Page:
AUGUSTA — Public Advocate Stephen G. Ward, whose job is to be a thorn in the side of the state’s public utilities, says the agency has saved ratepayers at least $76 million since it was created 16 years ago.
This week a panel of lawmakers will begin reviewing the performance of the Office of the Public Advocate. The Utilities and Energy Committee will hold a public hearing on the agency’s program review report at 1 p.m. Wednesday, Jan. 28, in Room 124 of the State Office Building.
Ward will ask lawmakers to increase the agency’s funding by $400,000 for new costs associated with several regulatory issues, including electric deregulation and the early shutdown of Maine Yankee, which came up after its budget was approved last March.
State lawmakers approve the budget for the Office of the Public Advocate, but the money does not come out of state tax dollars. Funding comes from the assessments charged to regulated utilities, including water, electric and telephone companies, which in turn are paid by ratepayers.
Ward, who has been the state’s public advocate for the past 12 years, says the cost to ratepayers to fund the agency’s $649,336 budget is about 5.8 cents a month out of a $100 utility bill. He says the increased funding won’t affect ratepayers unless utilities file for rate increases, and if they do, the increase would be minimal, at most a few pennies a month.
The public advocate says his office makes sure customers are represented in all utility rate cases, which include telephone, electricity, gas, water and nuclear power, that go before the Public Utilities Commission.
In the Legislature, the public advocate takes a position on all utility-related matters, and sometimes drafts and pushes bills.
Also, Ward says the agency works with individual consumers and consumer groups so they can take advantage of their rights at the Public Utilities Commission. For example, Ward said his office worked with a large group of people in the Blue Hill area, where voltage fluctuations caused appliances to burn out. Allegations about poor service led to investigations and an out-of-court settlement with Bangor Hydro-Electric Co. agreeing to upgrade its service and pay damages.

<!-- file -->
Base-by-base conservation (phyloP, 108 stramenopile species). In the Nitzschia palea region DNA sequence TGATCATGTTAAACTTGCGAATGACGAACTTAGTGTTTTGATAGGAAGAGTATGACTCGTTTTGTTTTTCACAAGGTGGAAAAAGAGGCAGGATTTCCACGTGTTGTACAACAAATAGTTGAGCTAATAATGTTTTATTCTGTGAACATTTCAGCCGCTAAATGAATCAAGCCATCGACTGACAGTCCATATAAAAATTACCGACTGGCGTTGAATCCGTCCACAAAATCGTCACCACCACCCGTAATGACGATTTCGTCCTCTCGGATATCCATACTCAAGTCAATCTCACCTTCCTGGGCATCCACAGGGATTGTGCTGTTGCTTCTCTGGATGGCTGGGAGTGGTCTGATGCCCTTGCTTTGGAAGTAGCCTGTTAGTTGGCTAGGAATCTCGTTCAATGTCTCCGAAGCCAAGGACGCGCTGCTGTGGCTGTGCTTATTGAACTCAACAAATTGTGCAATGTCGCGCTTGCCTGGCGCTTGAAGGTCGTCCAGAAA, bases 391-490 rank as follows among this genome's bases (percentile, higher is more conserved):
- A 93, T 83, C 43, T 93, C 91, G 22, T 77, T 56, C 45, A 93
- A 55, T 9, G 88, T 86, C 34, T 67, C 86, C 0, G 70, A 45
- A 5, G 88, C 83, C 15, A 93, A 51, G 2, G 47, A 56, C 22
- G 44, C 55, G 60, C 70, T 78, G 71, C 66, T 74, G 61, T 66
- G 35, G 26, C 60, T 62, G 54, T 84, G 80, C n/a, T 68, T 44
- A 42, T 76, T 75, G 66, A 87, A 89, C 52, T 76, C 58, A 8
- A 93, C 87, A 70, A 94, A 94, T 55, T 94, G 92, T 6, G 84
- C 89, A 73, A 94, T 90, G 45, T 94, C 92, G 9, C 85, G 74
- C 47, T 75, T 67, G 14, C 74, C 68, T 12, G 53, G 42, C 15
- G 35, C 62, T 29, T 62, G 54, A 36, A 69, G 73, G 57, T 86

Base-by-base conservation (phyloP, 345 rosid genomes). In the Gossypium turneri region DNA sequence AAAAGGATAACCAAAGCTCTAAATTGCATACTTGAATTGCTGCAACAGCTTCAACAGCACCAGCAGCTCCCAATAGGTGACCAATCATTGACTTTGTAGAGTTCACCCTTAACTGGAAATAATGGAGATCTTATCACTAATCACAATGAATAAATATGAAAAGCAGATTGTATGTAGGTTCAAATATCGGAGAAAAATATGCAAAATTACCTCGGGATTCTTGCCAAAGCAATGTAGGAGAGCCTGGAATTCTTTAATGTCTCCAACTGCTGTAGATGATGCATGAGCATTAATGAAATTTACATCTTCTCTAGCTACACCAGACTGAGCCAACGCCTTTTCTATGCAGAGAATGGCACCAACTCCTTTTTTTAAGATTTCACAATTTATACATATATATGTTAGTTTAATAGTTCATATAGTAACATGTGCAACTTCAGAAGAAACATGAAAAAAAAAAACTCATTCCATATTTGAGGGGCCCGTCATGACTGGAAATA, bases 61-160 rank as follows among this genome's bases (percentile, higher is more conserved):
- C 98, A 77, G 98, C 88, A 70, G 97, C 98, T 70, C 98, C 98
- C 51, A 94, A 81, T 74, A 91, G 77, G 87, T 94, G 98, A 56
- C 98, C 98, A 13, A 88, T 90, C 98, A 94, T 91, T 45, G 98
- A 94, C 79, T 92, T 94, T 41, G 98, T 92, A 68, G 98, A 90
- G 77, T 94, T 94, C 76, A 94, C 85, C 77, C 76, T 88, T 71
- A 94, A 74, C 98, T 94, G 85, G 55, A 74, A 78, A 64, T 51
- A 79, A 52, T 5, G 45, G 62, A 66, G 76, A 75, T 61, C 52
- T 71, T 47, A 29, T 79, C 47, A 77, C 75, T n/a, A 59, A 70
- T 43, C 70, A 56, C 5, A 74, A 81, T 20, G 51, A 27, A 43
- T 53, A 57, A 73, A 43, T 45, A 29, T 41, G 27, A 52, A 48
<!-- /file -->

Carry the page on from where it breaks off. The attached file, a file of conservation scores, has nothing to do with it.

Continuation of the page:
Ward says a key emerging issue for the Office of the Public Advocate in the near future will be to educate consumers about their rights and opportunities in a world of partially deregulated utility services.
“There is a big need for giving customers information they need to figure out how to deal with deregulated telephone services and deregulated electric services and natural gas,” Ward says.
He says the Office of the Public Advocate has had some success in utility rate cases, but admits the agency’s recommendations are not regularly adopted by the PUC. “Maybe there is some justice to that because the PUC does not adopt the recommendations of utilities, either,” he says.
Ward says he can’t tout a long string of victories when it comes to utility rate increases. “After all, the utilities have succeeded in getting increases, repeatedly. We have been a brake on that process,” Ward says. He says the agency has saved ratepayers at least $76 million since 1982, when it was created.
As for whether Maine needs a public advocate, Ward says, “it would be a one-sided fight at the Public Utilities Commission. The public advocate in a very large number of cases is the only public party active in PUC proceedings.”
Ward says utilities bring in teams of people to argue cases for them. The PUC sits like judges.
“The basic point is if the public has no representative or no one going to bat for them, then it is certainly a slam-dunk situation for utilities,” he says.